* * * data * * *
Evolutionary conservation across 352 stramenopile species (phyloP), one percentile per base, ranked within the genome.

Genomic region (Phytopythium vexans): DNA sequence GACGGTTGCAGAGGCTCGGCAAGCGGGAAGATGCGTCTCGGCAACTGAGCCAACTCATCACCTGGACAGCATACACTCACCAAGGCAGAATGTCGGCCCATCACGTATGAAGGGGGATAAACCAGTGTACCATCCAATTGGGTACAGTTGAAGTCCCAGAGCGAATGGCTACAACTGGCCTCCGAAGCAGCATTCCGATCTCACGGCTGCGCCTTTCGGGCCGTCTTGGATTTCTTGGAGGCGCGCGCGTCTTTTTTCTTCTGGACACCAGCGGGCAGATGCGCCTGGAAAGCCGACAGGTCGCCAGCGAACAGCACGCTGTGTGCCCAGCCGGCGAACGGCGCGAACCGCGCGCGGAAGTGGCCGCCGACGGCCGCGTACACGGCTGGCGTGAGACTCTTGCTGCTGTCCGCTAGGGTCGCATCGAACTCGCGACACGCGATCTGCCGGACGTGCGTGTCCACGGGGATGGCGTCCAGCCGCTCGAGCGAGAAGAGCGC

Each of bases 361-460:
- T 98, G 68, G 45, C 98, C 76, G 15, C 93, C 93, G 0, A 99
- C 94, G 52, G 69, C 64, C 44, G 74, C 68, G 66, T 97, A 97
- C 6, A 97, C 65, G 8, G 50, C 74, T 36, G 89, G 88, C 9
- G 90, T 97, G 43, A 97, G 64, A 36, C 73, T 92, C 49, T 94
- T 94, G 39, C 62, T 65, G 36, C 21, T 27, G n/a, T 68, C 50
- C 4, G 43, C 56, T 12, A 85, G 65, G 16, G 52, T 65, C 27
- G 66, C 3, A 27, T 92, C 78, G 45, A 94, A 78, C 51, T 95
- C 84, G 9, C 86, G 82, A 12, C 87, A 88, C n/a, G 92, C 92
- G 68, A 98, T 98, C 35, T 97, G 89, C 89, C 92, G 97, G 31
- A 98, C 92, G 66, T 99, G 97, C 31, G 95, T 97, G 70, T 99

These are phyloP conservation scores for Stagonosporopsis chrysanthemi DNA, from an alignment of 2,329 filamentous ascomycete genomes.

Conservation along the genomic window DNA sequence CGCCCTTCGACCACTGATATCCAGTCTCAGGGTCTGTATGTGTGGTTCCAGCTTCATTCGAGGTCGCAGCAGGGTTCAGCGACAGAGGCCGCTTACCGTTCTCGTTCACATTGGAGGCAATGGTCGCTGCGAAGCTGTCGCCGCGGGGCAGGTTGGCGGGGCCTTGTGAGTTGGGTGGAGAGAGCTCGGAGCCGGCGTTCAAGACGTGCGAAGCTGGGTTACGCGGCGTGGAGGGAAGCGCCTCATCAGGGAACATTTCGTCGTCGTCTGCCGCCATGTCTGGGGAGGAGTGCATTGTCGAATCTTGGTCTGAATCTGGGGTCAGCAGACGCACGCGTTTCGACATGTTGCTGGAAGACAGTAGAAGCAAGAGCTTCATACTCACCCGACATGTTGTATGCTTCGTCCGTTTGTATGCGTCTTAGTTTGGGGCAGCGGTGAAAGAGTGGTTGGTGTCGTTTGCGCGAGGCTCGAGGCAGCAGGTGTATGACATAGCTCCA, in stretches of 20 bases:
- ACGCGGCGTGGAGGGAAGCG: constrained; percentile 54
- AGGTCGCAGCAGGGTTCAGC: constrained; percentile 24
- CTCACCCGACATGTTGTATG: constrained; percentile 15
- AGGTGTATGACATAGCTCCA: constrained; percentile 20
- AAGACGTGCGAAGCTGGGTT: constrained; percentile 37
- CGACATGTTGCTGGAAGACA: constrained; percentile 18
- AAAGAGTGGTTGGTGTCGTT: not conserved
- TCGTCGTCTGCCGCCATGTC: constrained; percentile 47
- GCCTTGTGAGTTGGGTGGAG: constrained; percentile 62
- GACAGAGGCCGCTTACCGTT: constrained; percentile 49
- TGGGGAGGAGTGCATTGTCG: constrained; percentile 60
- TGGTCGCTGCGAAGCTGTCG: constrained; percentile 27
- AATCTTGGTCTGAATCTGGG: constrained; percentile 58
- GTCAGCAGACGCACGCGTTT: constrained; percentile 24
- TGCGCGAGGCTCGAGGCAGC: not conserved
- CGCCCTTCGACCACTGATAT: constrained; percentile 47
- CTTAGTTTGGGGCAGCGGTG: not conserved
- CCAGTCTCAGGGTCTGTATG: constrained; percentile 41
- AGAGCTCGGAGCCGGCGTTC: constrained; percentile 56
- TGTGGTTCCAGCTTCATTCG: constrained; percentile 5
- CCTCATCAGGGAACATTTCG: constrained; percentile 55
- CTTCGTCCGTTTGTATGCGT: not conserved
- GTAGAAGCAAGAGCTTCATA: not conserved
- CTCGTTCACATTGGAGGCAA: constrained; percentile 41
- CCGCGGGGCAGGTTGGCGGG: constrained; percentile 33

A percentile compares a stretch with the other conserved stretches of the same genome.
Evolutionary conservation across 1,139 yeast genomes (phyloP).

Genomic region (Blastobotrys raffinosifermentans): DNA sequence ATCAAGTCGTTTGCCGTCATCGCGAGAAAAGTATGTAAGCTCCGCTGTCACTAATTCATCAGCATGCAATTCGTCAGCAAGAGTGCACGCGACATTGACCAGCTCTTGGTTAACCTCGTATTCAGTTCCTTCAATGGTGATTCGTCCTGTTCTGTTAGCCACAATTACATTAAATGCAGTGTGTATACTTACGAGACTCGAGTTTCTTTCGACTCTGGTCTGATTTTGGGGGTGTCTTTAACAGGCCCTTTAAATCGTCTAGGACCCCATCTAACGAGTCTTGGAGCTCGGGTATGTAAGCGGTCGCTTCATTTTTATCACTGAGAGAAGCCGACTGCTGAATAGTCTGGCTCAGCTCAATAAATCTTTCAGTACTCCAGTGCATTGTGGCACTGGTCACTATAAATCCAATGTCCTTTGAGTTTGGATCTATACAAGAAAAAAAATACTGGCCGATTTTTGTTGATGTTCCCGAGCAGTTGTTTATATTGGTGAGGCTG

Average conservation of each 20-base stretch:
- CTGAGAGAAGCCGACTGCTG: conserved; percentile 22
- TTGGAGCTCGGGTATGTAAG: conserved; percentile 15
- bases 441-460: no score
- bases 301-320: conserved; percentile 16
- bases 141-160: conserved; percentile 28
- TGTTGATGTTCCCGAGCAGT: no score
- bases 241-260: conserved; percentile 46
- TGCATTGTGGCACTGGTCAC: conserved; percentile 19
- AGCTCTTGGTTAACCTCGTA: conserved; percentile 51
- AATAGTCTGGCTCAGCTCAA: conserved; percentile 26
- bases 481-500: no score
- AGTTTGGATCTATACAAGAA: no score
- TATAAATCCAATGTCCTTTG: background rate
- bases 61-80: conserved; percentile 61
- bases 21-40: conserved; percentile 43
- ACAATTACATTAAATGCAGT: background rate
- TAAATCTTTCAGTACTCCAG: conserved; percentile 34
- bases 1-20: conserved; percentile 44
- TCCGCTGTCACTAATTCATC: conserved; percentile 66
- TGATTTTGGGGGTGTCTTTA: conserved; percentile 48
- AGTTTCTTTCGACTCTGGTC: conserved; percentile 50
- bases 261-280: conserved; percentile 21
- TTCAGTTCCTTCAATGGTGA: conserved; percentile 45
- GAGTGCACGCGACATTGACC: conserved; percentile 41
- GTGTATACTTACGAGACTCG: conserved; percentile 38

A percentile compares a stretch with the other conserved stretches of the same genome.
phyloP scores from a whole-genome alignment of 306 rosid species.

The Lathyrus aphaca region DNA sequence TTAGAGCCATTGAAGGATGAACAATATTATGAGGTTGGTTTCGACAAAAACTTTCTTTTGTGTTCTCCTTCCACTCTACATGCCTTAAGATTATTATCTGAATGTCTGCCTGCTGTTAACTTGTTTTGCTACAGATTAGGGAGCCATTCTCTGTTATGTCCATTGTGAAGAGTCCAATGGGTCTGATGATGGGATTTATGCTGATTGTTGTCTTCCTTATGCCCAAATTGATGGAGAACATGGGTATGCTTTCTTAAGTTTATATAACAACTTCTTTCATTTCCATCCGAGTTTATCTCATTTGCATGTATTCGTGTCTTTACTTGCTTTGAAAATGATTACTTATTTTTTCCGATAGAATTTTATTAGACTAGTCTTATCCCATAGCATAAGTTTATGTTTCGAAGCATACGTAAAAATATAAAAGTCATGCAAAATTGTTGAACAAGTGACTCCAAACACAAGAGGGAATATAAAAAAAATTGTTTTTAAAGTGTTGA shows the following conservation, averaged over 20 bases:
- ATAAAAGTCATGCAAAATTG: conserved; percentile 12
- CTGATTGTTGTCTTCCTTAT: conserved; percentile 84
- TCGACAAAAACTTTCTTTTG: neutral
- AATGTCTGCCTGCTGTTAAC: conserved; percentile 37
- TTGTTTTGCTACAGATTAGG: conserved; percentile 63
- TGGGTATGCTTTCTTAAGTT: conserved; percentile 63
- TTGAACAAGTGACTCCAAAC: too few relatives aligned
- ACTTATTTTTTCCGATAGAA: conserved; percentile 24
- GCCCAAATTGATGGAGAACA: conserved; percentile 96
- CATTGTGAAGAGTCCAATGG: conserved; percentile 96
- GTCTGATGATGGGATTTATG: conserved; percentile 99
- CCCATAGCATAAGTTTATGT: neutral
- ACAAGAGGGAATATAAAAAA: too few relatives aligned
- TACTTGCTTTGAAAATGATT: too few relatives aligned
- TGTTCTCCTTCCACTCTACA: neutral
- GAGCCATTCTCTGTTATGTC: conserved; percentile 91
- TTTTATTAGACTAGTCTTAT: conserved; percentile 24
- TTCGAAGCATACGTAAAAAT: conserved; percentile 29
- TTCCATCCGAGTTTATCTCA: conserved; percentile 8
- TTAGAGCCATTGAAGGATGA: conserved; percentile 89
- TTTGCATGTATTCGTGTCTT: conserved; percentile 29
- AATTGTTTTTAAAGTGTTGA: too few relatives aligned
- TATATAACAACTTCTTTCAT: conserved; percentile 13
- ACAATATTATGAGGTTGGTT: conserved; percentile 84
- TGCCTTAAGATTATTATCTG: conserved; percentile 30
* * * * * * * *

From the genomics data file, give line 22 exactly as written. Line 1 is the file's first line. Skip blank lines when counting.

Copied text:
- AAAGAGTGGTTGGTGTCGTT: not conserved